Florida Man Catches 12-Foot Hammerhead Shark, Delivers Pups Via ‘C-Section’

David Clode / Unsplash

An angler in Venice, Florida, caught a 12-foot hammerhead shark after casting his line into the Gulf waters last weekend — but what happened next might surprise you. According to MySunCoast.com, Noe Campos knew he had caught something big because the fish kept “stripping the line off.” While reeling in the catch, the shark got tangled, and so Campos did the only thing he could think of: He swam out into the open ocean to try and help.

Campos explained:

“I wasn’t thinking it might bite me. It was more that I wanted to save the fish. It was a big fish; I would rather save the fish.”

Noe Campos was able to get a rope around the huge hammerhead shark and tug it to shore. Upon getting it into shallow water, he realized that the shark was dying; something had bit it. All of the sudden, Campos and others in the area witnessed something extraordinary: Shark pups started poking out of the shark’s side. Campos helped the pups out of their mother (practically performing a C-section) and put them right into the water. Witnesses say there were about 20 babies born that night.

“They survived. The ones I put in the water, they took right off,” said Campos.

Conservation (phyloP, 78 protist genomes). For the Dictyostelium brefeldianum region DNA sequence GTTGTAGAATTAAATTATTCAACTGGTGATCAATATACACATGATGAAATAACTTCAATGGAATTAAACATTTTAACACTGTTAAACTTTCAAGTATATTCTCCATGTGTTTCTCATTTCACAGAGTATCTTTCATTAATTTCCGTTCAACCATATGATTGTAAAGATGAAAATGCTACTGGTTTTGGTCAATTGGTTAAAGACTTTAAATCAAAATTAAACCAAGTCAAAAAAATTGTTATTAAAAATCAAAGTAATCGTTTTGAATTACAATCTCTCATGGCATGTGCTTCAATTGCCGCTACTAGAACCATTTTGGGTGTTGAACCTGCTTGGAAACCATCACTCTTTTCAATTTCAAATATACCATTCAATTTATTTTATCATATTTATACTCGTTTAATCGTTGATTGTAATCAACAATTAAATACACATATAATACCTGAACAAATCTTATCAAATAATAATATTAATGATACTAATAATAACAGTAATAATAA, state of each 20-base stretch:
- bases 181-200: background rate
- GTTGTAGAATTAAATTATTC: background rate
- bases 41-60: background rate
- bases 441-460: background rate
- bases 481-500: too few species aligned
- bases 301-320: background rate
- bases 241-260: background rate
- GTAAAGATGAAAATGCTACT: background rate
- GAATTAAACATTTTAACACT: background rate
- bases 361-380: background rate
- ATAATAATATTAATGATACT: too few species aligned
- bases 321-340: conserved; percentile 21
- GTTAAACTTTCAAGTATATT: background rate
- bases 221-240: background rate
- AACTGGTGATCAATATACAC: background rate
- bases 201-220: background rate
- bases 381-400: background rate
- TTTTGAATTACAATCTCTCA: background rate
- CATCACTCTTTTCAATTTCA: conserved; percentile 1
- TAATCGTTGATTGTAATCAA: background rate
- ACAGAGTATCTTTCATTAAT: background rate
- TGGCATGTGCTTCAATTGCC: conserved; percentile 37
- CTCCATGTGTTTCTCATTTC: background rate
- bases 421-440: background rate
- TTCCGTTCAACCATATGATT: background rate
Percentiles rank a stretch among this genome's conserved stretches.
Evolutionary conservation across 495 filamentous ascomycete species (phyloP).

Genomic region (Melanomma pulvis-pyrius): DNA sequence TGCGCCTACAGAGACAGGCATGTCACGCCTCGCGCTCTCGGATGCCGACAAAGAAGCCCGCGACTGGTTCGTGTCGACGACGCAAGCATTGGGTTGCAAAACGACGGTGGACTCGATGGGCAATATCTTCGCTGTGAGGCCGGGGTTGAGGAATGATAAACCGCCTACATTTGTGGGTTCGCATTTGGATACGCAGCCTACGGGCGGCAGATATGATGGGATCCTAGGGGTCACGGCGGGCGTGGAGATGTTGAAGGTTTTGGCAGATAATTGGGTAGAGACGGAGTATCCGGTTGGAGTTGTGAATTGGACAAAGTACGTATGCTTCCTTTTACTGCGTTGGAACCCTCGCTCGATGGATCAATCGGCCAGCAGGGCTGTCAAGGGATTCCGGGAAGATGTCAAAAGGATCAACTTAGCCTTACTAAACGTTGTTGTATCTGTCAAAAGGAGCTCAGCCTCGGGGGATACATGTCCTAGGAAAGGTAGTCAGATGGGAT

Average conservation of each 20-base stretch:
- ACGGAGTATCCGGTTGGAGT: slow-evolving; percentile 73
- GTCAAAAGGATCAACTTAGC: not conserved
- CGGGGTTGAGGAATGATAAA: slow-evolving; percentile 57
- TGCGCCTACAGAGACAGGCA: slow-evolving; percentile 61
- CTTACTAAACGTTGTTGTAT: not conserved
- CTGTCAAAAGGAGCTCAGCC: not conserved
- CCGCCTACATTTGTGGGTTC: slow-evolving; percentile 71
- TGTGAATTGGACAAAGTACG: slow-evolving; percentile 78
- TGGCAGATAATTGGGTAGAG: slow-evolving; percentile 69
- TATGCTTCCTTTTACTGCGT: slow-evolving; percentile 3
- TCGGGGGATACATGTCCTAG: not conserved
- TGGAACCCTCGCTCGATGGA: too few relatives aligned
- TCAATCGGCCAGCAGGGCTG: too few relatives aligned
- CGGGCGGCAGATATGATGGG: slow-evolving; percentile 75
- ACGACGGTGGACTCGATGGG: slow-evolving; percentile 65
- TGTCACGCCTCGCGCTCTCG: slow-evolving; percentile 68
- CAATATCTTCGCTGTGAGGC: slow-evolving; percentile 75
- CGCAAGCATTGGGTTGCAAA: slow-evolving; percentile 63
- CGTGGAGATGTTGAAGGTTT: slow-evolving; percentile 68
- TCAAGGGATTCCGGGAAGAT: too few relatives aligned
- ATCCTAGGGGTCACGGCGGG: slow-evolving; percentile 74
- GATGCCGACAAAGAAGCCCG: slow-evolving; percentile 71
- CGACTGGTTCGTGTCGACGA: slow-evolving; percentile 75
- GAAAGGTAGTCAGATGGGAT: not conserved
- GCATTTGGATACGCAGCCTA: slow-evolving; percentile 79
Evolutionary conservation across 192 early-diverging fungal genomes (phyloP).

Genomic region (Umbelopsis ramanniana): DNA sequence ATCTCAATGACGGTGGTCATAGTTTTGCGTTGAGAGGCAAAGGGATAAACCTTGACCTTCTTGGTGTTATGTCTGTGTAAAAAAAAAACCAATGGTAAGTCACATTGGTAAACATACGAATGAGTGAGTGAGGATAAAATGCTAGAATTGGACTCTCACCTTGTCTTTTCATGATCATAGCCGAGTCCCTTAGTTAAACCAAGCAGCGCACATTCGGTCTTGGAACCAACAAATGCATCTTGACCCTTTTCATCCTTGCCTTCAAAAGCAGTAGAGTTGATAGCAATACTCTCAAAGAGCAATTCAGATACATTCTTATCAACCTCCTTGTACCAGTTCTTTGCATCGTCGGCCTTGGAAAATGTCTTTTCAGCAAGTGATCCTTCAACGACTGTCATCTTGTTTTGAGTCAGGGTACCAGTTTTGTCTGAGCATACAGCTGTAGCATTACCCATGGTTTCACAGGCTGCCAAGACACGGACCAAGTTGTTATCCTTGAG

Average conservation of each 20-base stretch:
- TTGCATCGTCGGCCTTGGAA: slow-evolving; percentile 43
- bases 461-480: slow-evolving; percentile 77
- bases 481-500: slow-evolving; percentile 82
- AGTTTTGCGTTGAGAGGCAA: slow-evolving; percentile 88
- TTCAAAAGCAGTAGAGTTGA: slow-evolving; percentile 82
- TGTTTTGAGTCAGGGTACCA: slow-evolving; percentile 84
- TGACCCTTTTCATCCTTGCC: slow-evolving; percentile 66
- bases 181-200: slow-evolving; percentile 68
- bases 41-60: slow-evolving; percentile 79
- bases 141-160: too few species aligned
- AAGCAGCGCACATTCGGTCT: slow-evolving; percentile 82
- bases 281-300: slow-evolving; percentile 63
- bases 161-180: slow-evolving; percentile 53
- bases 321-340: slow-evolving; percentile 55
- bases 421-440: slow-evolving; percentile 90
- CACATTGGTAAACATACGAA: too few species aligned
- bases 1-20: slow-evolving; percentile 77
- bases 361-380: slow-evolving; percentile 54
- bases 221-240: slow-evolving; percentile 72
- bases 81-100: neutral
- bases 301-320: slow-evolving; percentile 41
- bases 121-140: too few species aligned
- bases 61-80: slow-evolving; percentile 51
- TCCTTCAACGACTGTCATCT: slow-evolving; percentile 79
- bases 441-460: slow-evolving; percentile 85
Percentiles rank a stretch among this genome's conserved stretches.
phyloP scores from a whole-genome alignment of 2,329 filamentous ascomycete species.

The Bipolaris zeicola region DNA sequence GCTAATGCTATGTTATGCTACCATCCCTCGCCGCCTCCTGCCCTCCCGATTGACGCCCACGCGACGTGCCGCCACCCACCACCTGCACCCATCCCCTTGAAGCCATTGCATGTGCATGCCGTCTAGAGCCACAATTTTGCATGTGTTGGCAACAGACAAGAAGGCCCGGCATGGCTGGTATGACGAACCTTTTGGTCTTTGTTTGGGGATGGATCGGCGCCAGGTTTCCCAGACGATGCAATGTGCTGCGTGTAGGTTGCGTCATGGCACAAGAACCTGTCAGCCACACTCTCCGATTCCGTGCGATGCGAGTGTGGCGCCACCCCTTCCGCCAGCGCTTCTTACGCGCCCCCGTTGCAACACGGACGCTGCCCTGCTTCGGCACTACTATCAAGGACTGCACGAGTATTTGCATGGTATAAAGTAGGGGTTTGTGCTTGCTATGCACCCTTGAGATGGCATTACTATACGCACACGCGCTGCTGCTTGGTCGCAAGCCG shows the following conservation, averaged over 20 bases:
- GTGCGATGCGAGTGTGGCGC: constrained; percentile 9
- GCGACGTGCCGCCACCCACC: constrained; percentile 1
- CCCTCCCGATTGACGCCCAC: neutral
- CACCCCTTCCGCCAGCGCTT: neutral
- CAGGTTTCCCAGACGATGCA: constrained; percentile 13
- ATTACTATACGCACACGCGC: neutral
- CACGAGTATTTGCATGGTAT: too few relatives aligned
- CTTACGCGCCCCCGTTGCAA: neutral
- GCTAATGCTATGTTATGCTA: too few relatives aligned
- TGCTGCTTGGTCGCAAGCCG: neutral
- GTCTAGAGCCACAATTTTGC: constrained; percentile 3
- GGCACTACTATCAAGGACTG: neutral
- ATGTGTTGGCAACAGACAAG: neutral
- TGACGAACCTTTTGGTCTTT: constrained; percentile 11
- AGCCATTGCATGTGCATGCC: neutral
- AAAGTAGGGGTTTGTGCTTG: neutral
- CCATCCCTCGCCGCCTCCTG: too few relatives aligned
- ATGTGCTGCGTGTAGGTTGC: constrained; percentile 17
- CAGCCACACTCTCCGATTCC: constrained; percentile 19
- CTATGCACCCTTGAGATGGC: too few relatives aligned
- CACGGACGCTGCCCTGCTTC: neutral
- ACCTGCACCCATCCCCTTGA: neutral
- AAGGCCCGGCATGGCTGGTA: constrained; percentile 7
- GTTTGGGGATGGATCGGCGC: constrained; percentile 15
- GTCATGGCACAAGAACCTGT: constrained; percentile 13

The 12-foot hammerhead shark died shortly after giving birth to her babies. It is unknown whether or not the babies survived. While they did swim off strong according to Campos, there is a chance that they weren’t full developed. According to Chron.com, the pups were a little smaller (8″-12″) than the average size of hammerhead babies at birth (14″-16″).

Marine researcher Nick Whitney explained:

“It’s unlikely that the released (premature) pups survived for more than a few hours. While in the uterus they receive nourishment from the mother via a placenta. Not all sharks nourish their embryos this way but hammerheads do.”

Pregnant hammerhead sharks have been caught before and have given birth in the shallow waters of Florida beaches. Of course having a healthy mother give birth when she is at term makes a big difference.

Shark sightings in Florida aren’t uncommon. Just last month, a rare goblin shark was caught by a shrimp fisherman in Key West. As previously reported by The Inquisitr this was the first time that a goblin shark had been spotted in well over a decade. Captain Carl Moore and his crew snapped a photo of the ugly-looking shark and then released it back into the ocean.